How to be an effective fisherman

Seven Habits of How to be an Effective Fisherman

Seven Habits of How to be an Effective Fisherman

By Jay Brewington

Are you an effective fisherman? What does make the difference between fishing and catching? Over the years, I have had the good fortune to fish with some excellent anglers. Some of them were professionals. Most of them were just enthusiasts like the rest of us.

All of them have had the following habits in common.

  1. Every trip should be a learning experience. Even if it is just determining why you had a good or bad day on the water, take something away from the trip. In addition, you might learn how to use a new lure or a different technique for something already in your tackle box.
  2. Fish with tackle that is as light as reasonably possible. The largest jig head I have ever seen any good flats angler use is a ¼ ounce. Most of them use 1/8 or 1/16 ounce heads. Light lures and lines allow for a more natural presentation of your lure.
  3. Learn how to use a select number lures well. The successful fishermen I have watched are not lure junkies. Their arsenal includes one or two lures that cover each area of the water column. They might change colors, but they don’t change lures. This doesn’t mean you shouldn’t try new lures. Just figure out how you want to work it into your repertoire.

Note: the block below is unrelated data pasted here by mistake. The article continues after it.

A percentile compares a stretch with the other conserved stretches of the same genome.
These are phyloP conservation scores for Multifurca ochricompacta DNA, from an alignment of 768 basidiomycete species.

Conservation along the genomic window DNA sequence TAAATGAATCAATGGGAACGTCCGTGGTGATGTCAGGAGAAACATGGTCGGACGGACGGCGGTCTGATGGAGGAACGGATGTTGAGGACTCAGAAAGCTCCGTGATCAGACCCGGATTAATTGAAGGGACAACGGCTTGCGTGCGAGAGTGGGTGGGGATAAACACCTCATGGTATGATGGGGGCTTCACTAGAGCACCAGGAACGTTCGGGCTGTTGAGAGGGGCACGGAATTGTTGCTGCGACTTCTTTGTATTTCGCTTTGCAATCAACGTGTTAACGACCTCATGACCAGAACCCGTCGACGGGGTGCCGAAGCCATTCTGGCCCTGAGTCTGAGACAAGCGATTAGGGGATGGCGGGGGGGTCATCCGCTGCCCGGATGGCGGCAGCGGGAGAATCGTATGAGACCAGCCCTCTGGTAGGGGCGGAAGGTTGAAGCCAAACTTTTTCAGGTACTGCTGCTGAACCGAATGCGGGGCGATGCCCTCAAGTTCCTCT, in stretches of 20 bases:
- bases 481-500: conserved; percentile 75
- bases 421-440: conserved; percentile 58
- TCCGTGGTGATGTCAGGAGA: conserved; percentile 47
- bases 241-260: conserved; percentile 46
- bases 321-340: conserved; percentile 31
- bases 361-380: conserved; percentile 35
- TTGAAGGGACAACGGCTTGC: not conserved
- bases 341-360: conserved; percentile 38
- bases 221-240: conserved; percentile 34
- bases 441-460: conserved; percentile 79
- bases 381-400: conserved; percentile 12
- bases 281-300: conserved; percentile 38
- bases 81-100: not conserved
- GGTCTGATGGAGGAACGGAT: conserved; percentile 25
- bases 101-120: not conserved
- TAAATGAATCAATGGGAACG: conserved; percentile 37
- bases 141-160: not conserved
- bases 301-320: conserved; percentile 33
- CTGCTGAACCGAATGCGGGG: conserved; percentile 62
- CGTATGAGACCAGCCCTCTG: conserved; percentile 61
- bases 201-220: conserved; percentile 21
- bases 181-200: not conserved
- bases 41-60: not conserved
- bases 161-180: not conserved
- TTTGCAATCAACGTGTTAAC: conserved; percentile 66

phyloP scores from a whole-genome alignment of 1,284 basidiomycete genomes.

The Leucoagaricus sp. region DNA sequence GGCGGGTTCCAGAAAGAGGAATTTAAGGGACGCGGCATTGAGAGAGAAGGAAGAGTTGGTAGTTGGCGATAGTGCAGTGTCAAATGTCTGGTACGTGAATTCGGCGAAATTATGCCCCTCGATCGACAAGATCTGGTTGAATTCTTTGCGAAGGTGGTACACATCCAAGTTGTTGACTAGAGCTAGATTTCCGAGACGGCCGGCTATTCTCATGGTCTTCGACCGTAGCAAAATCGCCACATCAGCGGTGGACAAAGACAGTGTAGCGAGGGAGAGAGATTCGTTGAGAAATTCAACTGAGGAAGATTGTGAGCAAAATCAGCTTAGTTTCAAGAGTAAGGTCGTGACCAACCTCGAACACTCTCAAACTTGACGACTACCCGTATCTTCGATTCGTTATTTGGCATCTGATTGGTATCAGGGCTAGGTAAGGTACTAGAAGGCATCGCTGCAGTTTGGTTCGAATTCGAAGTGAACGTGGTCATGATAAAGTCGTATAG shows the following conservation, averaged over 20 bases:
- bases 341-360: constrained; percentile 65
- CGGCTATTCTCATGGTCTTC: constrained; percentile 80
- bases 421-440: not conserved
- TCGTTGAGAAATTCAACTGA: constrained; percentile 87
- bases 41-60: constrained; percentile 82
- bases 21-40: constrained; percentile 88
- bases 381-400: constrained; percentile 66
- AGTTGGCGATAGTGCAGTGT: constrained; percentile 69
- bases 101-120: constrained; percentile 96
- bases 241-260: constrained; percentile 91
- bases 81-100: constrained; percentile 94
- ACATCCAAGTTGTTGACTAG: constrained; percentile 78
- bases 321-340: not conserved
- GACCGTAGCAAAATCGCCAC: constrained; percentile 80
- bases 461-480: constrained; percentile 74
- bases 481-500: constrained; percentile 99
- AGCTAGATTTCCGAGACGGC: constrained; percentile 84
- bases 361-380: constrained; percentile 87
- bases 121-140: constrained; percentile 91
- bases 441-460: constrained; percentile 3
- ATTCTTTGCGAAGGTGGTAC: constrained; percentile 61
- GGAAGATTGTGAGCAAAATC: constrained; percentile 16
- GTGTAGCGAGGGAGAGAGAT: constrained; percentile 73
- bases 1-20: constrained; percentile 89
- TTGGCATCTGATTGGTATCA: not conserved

4. Learn one or two fishing venues like the back of your hand. You should know the location every pothole, oyster bar, and the outlet for those areas. Learn exactly which conditions create the best chance for success for those areas. Many expert fishermen are only experts on their home waters.
  5. Keep a log of your fishing trips. You might write it down in a diary or set up some fancy database on the computer but keep a record of your successes and failures. Make a note of tide, weather, and moon phase. Record what you caught and how you caught them. If you caught fish in a certain area on a high tide around the full moon of July, chances are that might be a good place to go next year at the same time.
  6. Watch what is going on around you. Look for diving birds. See if you can find pods of baitfish. If you are looking for redfish, see if you can find mudding mullet. The environment can provide you with a wealth of information.
  7. Listen to and watch others. If you are lucky enough to go on a fishing trip with someone you think is a good angler, pick his or her brain. Don’t spend a lot of time telling someone why what you do is best. Learn their techniques for a successful day on the water.

 

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